For the first time since it was designated as a space for Conservative and Reform worshippers, the southern expanse of the Western Wall hosted an Orthodox prayer service on Tuesday, with a temporary barrier set up to separate men and women.
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The service was presided over by Shlomo Amar, the chief rabbi of Jerusalem and former chief Sephardi rabbi. The delegation of worshippers was accompanied to the site by police.
Leaders of non-Orthodox movements in Israel were shocked to learn that their temporarily designated egalitarian prayer space had been taken over by Orthodox worshippers.
“This is an intentional sabotage of relations between Israel and world Jewry,” said Yizhar Hess, executive director of the Conservative movement in Israel, who referred to the incident as an “act of robbery.” Hess called on Prime Minister Benjamin Netanyahu to step in and call to order those, like the Jerusalem chief rabbi, who had chosen to make a show of power at the site.
For the Conservative and Reform movements in Israel, Tuesday morning’s incident comes on the heel of several major setbacks for religious freedom in Israel, including a new law meant to circumvent the Supreme Court’s decision to allow Reform and Conservative converts to use state-sanctioned mikvehs (ritual baths).
A week and a half ago, a high-ranking delegation of American Jewish leaders met with the prime minister to convey their deep concerns about the ongoing delays in executing the agreement that would have finalized the status of the egalitarian prayer space and the regulations governing it.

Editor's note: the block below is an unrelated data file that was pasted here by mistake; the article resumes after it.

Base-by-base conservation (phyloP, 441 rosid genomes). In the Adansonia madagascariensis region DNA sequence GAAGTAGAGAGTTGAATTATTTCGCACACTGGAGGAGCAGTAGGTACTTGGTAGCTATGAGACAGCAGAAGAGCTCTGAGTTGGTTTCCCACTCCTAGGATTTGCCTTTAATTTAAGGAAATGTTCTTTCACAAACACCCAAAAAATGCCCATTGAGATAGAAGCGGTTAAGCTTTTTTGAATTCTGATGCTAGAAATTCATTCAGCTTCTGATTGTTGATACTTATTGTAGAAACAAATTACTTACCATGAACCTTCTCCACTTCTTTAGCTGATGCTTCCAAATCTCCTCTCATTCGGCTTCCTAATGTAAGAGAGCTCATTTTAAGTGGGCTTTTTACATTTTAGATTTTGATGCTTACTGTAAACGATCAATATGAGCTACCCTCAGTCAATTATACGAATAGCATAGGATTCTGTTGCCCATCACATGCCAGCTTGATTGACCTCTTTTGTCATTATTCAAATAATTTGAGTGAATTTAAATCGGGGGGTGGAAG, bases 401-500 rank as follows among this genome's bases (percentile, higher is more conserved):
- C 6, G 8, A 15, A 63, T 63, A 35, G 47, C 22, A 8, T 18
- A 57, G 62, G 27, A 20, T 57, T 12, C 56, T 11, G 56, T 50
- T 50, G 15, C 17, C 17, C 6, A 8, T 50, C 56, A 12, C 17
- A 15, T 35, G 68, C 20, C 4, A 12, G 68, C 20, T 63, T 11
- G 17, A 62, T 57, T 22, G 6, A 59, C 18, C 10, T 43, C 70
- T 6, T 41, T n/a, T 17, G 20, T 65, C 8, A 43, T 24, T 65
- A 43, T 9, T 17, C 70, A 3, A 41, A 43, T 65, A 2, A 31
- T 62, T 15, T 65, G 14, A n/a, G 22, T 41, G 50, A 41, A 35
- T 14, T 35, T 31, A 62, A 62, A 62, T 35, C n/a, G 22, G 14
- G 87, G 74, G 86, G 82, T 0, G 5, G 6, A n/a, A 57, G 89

The Conservative movement has been holding prayers services and organized events at the southern expanse of the Western Wall for many years. Under the agreement approved — though not yet implemented — by the government, the existing prayer space would be greatly expanded and improved with one entrance created for both Orthodox and non-Orthodox sections.
Among the worshippers seen at the southern expanse of the Western Wall this morning was Matti Dan, a leader of Ateret Cohanim, a yeshiva located in the Muslim quarter of Jerusalem’s Old City. Eyewitnesses said the Orthodox worshippers praying at the site, both men and women, appeared to be affiliated with the right-wing yeshiva. Matti Dan did not respond to a request for comment from Haaretz.
Several weeks ago, a delegation from Ateret Cohanim visited the egalitarian prayer area, accompanied Agriculture Minister Uri Ariel of the right-wing Habayit Hayehudi party. Ariel was one of five government ministers who voted against the plan to construct a special prayer space at the Jewish holy site for the Reform and Conservative movements.
Amar did not respond to a request for comment.